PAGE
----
By: Nancy Kruh
Though eulogies to newsman-turned-presidential press secretary Tony Snow so far aren't as numerous as those to Meet the Press host Tim Russert, the affection and admiration that pundits are expressing is no less profuse.
When the former Fox News commentator, who died Saturday at age 53, became President Bush's chief spokesman, "it was a lucky day for Mr. Snow, but much more so for the White House," Byron York writes. "Mr. Snow brought obvious gifts as a communicator, plus an impossible-to-dislike personality, and – not to be underestimated – conservative cred."
The National Review columnist calls Mr. Snow's arrival "an immediate breath of fresh air for the White House communications operation. He set out to talk to reporters in front of the camera. That didn't cause them to stop criticizing the White House, and it didn't cause the war in Iraq to go better, but it did give George W. Bush an appealing and effective voice appearing daily on television. ...
"Mr. Snow became the best face the administration ever had."
Fred Barnes lauds his longtime friend for playing offense, rather than defense, in his White House post. "He not only could articulate and explain Mr. Bush's foreign and domestic policies, he could promote them," the Weekly Standard columnist writes. "At the pressroom podium, Tony was an ardent and effective polemicist. When reporters argued with him, they usually lost. Yet Tony was so nice and civil and informative that the press hounds generally liked him while loathing his boss."
Mr. Snow served in the White House from May 2006 to September 2007 – a time Mr. Barnes considers "the darkest days of the Bush presidency" because of Iraq war setbacks. "But Tony understood how critical Iraq was to winning the war on terror and transforming the Middle East," the columnist writes. "He defended the president's Iraq policy before and after the surge, never blinking or backing down. He was better at this than the president was."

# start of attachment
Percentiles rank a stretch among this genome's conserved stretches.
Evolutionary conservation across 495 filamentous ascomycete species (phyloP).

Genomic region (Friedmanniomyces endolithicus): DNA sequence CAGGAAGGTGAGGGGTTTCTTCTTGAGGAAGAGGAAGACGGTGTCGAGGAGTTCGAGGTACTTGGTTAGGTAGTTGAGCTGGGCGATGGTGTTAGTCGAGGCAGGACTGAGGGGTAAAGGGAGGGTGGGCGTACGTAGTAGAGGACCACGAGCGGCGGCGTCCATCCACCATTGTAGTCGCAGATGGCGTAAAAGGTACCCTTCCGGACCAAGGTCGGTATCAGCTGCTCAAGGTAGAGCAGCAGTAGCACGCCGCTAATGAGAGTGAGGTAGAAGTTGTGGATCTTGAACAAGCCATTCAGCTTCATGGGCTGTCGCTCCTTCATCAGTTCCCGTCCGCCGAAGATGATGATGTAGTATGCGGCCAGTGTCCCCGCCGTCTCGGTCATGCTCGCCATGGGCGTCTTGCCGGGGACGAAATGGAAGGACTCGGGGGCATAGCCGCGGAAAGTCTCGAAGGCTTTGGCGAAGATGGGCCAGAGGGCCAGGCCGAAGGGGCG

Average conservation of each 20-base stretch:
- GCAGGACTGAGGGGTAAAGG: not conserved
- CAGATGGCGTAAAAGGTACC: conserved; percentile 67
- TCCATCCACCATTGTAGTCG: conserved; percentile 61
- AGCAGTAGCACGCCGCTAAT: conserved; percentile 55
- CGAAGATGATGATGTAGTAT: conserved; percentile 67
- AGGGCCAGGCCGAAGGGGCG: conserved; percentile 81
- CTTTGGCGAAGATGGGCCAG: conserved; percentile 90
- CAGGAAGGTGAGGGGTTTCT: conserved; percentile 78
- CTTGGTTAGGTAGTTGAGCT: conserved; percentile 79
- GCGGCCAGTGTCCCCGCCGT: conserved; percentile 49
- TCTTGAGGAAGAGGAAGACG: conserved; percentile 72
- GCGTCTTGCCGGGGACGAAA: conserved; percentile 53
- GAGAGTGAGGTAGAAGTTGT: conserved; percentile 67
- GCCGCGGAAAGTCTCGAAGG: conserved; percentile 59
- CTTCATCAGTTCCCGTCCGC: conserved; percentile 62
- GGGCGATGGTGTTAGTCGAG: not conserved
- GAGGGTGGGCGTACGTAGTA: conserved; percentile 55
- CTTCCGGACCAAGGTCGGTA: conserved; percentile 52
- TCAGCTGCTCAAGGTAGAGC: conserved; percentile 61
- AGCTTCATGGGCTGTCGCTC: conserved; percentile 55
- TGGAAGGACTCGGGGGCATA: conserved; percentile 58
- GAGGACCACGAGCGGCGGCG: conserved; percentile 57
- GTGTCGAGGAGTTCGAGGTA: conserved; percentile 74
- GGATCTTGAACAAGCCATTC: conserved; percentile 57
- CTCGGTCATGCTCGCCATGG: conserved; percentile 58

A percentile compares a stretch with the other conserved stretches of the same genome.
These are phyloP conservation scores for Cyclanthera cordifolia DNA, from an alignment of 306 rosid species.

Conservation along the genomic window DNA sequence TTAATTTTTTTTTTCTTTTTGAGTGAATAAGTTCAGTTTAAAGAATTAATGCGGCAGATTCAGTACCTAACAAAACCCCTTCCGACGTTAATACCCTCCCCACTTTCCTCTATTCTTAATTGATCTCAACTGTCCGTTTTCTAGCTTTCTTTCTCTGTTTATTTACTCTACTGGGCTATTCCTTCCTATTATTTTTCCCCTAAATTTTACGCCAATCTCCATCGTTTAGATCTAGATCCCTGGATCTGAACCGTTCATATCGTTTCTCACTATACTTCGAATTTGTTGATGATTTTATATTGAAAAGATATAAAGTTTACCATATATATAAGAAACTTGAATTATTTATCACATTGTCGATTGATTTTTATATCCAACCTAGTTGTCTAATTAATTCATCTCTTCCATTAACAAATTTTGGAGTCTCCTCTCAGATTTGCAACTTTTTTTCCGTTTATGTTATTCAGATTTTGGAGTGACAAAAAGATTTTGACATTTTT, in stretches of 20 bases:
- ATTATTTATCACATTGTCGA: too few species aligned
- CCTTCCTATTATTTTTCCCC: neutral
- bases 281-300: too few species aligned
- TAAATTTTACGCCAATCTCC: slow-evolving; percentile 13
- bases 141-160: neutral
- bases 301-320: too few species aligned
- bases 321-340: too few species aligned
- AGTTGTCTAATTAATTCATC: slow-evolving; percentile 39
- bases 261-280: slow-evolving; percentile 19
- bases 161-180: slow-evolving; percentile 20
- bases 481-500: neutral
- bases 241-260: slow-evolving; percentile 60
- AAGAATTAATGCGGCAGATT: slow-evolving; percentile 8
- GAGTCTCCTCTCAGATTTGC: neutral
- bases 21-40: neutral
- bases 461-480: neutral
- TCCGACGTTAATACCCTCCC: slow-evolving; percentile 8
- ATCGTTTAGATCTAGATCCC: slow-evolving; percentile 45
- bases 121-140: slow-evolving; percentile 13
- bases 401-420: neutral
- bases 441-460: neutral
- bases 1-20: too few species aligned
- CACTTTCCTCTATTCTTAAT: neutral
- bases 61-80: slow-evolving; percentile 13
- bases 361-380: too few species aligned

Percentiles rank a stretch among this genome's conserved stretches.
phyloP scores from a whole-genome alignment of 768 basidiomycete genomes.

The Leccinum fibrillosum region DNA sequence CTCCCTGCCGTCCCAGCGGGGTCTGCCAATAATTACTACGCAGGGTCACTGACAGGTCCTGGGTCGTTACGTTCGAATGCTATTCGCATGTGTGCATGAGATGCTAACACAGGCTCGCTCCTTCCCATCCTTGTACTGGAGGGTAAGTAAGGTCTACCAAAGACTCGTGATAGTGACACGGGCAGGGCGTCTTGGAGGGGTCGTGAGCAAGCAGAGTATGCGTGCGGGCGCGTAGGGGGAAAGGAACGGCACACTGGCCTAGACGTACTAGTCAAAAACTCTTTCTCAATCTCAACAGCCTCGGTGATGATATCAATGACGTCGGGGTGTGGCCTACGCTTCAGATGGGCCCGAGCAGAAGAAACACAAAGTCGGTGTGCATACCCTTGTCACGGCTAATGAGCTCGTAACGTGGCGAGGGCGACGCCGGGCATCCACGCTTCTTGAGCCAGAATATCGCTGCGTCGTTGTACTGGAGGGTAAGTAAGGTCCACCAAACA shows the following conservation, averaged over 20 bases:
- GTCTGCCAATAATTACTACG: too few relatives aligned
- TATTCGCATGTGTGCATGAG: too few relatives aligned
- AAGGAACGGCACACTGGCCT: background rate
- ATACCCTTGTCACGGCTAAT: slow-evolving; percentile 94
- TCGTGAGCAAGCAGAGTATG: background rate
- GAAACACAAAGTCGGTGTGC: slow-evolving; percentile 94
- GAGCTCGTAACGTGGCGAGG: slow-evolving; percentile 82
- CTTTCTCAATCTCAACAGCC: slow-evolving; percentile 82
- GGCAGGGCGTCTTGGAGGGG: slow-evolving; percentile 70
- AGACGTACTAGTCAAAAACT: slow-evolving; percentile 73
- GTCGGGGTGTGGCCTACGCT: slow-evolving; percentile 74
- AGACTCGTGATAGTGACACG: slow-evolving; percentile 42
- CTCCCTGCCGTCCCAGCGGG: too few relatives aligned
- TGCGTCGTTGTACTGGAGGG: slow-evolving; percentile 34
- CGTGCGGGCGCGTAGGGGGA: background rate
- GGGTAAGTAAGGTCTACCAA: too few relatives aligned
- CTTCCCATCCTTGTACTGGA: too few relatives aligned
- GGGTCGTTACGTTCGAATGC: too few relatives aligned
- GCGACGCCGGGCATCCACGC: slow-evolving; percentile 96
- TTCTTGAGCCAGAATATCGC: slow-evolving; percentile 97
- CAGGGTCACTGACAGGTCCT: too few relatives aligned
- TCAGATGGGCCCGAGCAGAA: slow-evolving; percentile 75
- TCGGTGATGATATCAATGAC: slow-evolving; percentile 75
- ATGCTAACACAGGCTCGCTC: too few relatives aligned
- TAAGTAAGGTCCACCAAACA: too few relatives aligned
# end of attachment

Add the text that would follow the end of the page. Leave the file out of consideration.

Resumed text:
In his reflections on Mr. Snow's life, William Kristol notes that pessimism is a "powerful, perhaps dominant" attitude "among many thoughtful people today – perhaps especially among conservatives, reacting against a facile liberal belief in progress."
But Mr. Snow "didn't have a prejudice in favor of melancholy," The New York Times columnist writes. "His deep Christian faith combined with his natural exuberance to give him an upbeat world view. Watching him ... I came to wonder: Could it be that a stance of faith-grounded optimism is in fact superior to one of worldly pessimism or sophisticated fatalism?
"Tony was one of the nicest guys you'd ever meet – kind, helpful and cheerful. But underlying these seemingly natural qualities was a kind of choice: the choice of gratitude. Tony thought we should be grateful for what life has given us, not bitter or anxious about what it hasn't."
Susan Estrich offers a tender tribute to the man who was her political adversary both on the pages of USA Today and in AOL debates.
"He drove some of my liberal friends somewhat crazy, to say the least, as President Bush's press secretary, not because he was in any way more dishonest than his predecessors (hello, Scott McClellan) but because he was so much better at it, more appealing, so much more likable, that he could almost make die-hards sympathize with positions they didn't take," the Creators Syndicate columnist writes for Fox News. "He was great at the job, and he loved it. It was a gift, and he knew it."